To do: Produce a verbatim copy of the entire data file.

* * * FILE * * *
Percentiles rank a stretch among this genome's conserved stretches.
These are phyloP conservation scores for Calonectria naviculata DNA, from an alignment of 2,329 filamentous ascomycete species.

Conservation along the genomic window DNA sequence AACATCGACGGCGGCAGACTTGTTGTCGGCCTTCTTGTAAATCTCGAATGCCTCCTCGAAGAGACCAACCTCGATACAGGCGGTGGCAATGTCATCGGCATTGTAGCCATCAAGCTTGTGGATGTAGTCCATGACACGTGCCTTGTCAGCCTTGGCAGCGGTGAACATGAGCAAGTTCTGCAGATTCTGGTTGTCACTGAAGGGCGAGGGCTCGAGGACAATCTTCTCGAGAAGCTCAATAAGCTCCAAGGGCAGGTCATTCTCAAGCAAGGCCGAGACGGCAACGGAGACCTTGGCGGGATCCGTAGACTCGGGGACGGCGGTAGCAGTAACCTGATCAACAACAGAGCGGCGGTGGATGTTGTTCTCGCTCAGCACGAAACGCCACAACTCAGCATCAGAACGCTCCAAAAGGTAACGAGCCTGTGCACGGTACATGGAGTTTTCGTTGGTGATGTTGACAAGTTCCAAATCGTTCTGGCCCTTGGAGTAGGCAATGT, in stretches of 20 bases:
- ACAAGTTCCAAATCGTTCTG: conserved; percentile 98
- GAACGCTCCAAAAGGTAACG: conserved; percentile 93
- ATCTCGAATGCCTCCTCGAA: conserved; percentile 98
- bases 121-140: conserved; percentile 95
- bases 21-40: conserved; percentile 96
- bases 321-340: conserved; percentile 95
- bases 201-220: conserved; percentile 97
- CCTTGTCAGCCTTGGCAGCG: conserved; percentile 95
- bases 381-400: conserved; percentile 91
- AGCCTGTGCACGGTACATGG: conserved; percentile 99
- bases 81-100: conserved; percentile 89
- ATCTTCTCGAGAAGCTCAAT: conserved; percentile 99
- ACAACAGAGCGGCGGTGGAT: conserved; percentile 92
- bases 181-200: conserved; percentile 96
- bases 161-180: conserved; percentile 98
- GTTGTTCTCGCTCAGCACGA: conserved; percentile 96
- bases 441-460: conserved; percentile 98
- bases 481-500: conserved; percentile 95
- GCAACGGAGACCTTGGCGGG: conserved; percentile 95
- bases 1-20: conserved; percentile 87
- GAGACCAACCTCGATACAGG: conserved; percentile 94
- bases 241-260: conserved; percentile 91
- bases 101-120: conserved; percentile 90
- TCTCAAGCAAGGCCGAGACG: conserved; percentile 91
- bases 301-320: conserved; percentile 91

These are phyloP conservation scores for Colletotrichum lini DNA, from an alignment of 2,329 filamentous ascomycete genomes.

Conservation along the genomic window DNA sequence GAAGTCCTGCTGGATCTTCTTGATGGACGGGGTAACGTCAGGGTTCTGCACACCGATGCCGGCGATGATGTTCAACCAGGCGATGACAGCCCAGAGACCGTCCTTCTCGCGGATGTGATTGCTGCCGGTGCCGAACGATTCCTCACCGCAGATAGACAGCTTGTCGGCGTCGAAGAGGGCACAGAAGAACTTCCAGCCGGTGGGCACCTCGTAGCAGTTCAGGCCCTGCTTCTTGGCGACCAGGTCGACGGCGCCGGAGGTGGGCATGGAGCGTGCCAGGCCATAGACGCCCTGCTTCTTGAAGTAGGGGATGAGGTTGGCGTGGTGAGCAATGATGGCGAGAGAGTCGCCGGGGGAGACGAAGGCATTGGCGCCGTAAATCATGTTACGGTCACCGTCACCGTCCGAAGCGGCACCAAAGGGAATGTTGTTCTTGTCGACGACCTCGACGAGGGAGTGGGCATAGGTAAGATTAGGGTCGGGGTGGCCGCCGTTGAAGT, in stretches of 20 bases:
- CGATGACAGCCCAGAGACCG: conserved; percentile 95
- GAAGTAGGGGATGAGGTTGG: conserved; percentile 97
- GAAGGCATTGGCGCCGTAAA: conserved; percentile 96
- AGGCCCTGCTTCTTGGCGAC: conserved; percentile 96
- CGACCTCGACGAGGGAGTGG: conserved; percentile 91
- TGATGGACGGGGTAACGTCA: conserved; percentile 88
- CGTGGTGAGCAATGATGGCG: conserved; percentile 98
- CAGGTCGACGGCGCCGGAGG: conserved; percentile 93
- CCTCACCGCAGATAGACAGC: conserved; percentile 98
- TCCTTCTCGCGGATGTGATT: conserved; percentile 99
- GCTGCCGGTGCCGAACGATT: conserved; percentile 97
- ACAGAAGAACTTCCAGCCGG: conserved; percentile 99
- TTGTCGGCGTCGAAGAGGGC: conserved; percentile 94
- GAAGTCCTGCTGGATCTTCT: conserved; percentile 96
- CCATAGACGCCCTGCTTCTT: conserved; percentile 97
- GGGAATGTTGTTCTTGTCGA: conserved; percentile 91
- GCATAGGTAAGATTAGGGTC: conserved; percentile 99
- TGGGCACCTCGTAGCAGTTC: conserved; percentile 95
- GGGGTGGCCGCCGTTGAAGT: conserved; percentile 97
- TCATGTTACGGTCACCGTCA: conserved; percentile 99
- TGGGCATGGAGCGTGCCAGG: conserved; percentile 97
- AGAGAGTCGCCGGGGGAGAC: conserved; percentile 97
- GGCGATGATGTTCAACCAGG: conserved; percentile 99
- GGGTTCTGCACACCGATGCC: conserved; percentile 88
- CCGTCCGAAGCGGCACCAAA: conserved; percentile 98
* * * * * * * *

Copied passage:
Percentiles rank a stretch among this genome's conserved stretches.
These are phyloP conservation scores for Calonectria naviculata DNA, from an alignment of 2,329 filamentous ascomycete species.

Conservation along the genomic window DNA sequence AACATCGACGGCGGCAGACTTGTTGTCGGCCTTCTTGTAAATCTCGAATGCCTCCTCGAAGAGACCAACCTCGATACAGGCGGTGGCAATGTCATCGGCATTGTAGCCATCAAGCTTGTGGATGTAGTCCATGACACGTGCCTTGTCAGCCTTGGCAGCGGTGAACATGAGCAAGTTCTGCAGATTCTGGTTGTCACTGAAGGGCGAGGGCTCGAGGACAATCTTCTCGAGAAGCTCAATAAGCTCCAAGGGCAGGTCATTCTCAAGCAAGGCCGAGACGGCAACGGAGACCTTGGCGGGATCCGTAGACTCGGGGACGGCGGTAGCAGTAACCTGATCAACAACAGAGCGGCGGTGGATGTTGTTCTCGCTCAGCACGAAACGCCACAACTCAGCATCAGAACGCTCCAAAAGGTAACGAGCCTGTGCACGGTACATGGAGTTTTCGTTGGTGATGTTGACAAGTTCCAAATCGTTCTGGCCCTTGGAGTAGGCAATGT, in stretches of 20 bases:
- ACAAGTTCCAAATCGTTCTG: conserved; percentile 98
- GAACGCTCCAAAAGGTAACG: conserved; percentile 93
- ATCTCGAATGCCTCCTCGAA: conserved; percentile 98
- bases 121-140: conserved; percentile 95
- bases 21-40: conserved; percentile 96
- bases 321-340: conserved; percentile 95
- bases 201-220: conserved; percentile 97
- CCTTGTCAGCCTTGGCAGCG: conserved; percentile 95
- bases 381-400: conserved; percentile 91
- AGCCTGTGCACGGTACATGG: conserved; percentile 99
- bases 81-100: conserved; percentile 89
- ATCTTCTCGAGAAGCTCAAT: conserved; percentile 99
- ACAACAGAGCGGCGGTGGAT: conserved; percentile 92
- bases 181-200: conserved; percentile 96
- bases 161-180: conserved; percentile 98
- GTTGTTCTCGCTCAGCACGA: conserved; percentile 96
- bases 441-460: conserved; percentile 98
- bases 481-500: conserved; percentile 95
- GCAACGGAGACCTTGGCGGG: conserved; percentile 95
- bases 1-20: conserved; percentile 87
- GAGACCAACCTCGATACAGG: conserved; percentile 94
- bases 241-260: conserved; percentile 91
- bases 101-120: conserved; percentile 90
- TCTCAAGCAAGGCCGAGACG: conserved; percentile 91
- bases 301-320: conserved; percentile 91

These are phyloP conservation scores for Colletotrichum lini DNA, from an alignment of 2,329 filamentous ascomycete genomes.

Conservation along the genomic window DNA sequence GAAGTCCTGCTGGATCTTCTTGATGGACGGGGTAACGTCAGGGTTCTGCACACCGATGCCGGCGATGATGTTCAACCAGGCGATGACAGCCCAGAGACCGTCCTTCTCGCGGATGTGATTGCTGCCGGTGCCGAACGATTCCTCACCGCAGATAGACAGCTTGTCGGCGTCGAAGAGGGCACAGAAGAACTTCCAGCCGGTGGGCACCTCGTAGCAGTTCAGGCCCTGCTTCTTGGCGACCAGGTCGACGGCGCCGGAGGTGGGCATGGAGCGTGCCAGGCCATAGACGCCCTGCTTCTTGAAGTAGGGGATGAGGTTGGCGTGGTGAGCAATGATGGCGAGAGAGTCGCCGGGGGAGACGAAGGCATTGGCGCCGTAAATCATGTTACGGTCACCGTCACCGTCCGAAGCGGCACCAAAGGGAATGTTGTTCTTGTCGACGACCTCGACGAGGGAGTGGGCATAGGTAAGATTAGGGTCGGGGTGGCCGCCGTTGAAGT, in stretches of 20 bases:
- CGATGACAGCCCAGAGACCG: conserved; percentile 95
- GAAGTAGGGGATGAGGTTGG: conserved; percentile 97
- GAAGGCATTGGCGCCGTAAA: conserved; percentile 96
- AGGCCCTGCTTCTTGGCGAC: conserved; percentile 96
- CGACCTCGACGAGGGAGTGG: conserved; percentile 91
- TGATGGACGGGGTAACGTCA: conserved; percentile 88
- CGTGGTGAGCAATGATGGCG: conserved; percentile 98
- CAGGTCGACGGCGCCGGAGG: conserved; percentile 93
- CCTCACCGCAGATAGACAGC: conserved; percentile 98
- TCCTTCTCGCGGATGTGATT: conserved; percentile 99
- GCTGCCGGTGCCGAACGATT: conserved; percentile 97
- ACAGAAGAACTTCCAGCCGG: conserved; percentile 99
- TTGTCGGCGTCGAAGAGGGC: conserved; percentile 94
- GAAGTCCTGCTGGATCTTCT: conserved; percentile 96
- CCATAGACGCCCTGCTTCTT: conserved; percentile 97
- GGGAATGTTGTTCTTGTCGA: conserved; percentile 91
- GCATAGGTAAGATTAGGGTC: conserved; percentile 99
- TGGGCACCTCGTAGCAGTTC: conserved; percentile 95
- GGGGTGGCCGCCGTTGAAGT: conserved; percentile 97
- TCATGTTACGGTCACCGTCA: conserved; percentile 99
- TGGGCATGGAGCGTGCCAGG: conserved; percentile 97
- AGAGAGTCGCCGGGGGAGAC: conserved; percentile 97
- GGCGATGATGTTCAACCAGG: conserved; percentile 99
- GGGTTCTGCACACCGATGCC: conserved; percentile 88
- CCGTCCGAAGCGGCACCAAA: conserved; percentile 98